PROVIDENCE, R.I. (WPRI) - Former R.I. Attorney General Patrick Lynch has been asked to assist government officials in Brazil as they deal with a deadly nightclub fire that claimed the lives of some 240 people, the Target 12 Investigators have learned.
Lynch's trip to Santa Maria, Brazil comes on the 10th anniversary of the deadly Station Nightclub fire that he handled as the state's top prosecutor.
Reached by phone, Lynch confirmed his trip to southern Brazil but declined to be interviewed or provide information about his role in their investigation.
The details of the Kiss Nightclub fire in Brazil are eerily similar to the February 20, 2003 blaze at the Station Nightclub fire in West Warwick that killed 100 people and injured hundreds more.
According to reports, investigators in Brazil say a band member lit off a flare that ignited sound-proofing foam inside the club. Foam also fueled the West Warwick fire after it came into contact with pyrotechnics used as part of a concert by rock band Great White.
Lynch left for Brazil on Monday and is spending a week working with government officials and prosecutors, which will mean he will be in Santa Maria for Wednesday's 10-year anniversary of the deadly Rhode Island blaze.
As attorney general, Lynch charged three people in the wake of the Station Nightclub fire: club owners Jeffrey and Michael Derderian as well as Great White band manager Dan Biechele who launched the pyrotechnics. They were all charged with 200 counts of manslaughter, two each for the 100 victims who died in the fire.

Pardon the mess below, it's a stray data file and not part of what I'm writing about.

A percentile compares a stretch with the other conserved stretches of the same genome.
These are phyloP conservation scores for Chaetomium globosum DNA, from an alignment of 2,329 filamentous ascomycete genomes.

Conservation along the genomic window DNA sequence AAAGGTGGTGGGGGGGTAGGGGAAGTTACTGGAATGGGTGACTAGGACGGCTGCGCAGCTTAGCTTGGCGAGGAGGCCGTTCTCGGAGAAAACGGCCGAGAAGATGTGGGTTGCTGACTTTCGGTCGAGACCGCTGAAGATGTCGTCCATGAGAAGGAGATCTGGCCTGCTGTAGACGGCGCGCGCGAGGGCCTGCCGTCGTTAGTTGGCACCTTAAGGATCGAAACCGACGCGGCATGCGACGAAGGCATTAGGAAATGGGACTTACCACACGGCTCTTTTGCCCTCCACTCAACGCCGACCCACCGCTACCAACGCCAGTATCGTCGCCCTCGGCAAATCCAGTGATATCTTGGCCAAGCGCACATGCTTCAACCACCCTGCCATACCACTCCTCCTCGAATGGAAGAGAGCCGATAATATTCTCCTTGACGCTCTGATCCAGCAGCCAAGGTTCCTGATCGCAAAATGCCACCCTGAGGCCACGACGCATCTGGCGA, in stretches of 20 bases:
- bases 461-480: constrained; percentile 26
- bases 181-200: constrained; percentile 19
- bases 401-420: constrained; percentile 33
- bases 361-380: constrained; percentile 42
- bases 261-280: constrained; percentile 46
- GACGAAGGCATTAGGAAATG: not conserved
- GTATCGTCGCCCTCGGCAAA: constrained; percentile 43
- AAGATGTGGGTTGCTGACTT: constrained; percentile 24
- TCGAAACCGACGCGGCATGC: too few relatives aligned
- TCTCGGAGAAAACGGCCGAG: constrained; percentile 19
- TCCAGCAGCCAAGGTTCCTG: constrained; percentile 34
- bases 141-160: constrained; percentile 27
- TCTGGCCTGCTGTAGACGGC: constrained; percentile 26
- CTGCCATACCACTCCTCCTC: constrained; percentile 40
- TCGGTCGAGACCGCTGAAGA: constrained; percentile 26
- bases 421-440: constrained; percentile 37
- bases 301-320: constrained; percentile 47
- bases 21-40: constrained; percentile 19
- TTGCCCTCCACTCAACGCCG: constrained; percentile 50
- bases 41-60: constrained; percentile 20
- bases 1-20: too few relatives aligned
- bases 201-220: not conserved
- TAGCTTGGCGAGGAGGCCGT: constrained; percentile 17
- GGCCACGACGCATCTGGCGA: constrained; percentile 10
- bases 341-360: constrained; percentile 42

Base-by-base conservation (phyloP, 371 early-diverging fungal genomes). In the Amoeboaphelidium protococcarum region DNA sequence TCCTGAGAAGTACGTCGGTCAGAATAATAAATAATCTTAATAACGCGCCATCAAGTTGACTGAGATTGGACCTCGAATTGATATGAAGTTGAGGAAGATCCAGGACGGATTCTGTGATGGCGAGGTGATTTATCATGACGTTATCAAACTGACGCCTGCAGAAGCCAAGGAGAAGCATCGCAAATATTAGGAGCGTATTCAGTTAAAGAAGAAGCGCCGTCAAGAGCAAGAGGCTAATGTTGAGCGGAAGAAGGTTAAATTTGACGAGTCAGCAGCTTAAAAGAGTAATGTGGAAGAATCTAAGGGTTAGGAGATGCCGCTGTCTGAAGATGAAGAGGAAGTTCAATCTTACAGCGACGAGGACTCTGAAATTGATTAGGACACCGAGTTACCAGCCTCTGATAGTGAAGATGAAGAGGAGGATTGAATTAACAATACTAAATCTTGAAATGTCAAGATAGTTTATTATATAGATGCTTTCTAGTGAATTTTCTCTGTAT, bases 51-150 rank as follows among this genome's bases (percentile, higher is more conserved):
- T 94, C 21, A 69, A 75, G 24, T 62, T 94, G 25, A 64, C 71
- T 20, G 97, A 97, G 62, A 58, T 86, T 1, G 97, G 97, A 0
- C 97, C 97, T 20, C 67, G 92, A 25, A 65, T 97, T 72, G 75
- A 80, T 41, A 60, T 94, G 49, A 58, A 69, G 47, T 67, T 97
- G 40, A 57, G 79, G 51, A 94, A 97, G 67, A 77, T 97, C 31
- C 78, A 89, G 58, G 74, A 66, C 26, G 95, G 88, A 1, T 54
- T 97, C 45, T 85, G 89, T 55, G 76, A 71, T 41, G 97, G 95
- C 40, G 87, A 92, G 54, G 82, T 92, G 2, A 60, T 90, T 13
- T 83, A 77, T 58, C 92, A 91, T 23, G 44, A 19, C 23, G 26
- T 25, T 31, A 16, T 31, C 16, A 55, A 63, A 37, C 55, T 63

All three cut a deal with prosecutors and pleaded no contest to 100 counts of involuntary manslaughter; the other counts were dismissed as part of the agreement. Jeffrey Derderian avoided jail time but was given three years probation. Michael Derderian and Biechele were sentenced to four years in prison but were granted parole after serving 27 and 16 months respectively.
Some survivors and family members of those who died in the fire expressed outrage that more people didn't face charges.
While Brazil's legal system is vastly different from that of the United States, Lynch has had experience in working with prosecutors internationally as the former president of the National Association of Attorneys General.
Though it's unclear what Lynch's role will be in Brazil, the R.I. Attorney General's office handled several areas of the nightclub fire beside the prosecution, including outreach to victim's families, working with lawmakers on strengthening the state's fire code and ultimately releasing evidence from the investigation to the public.
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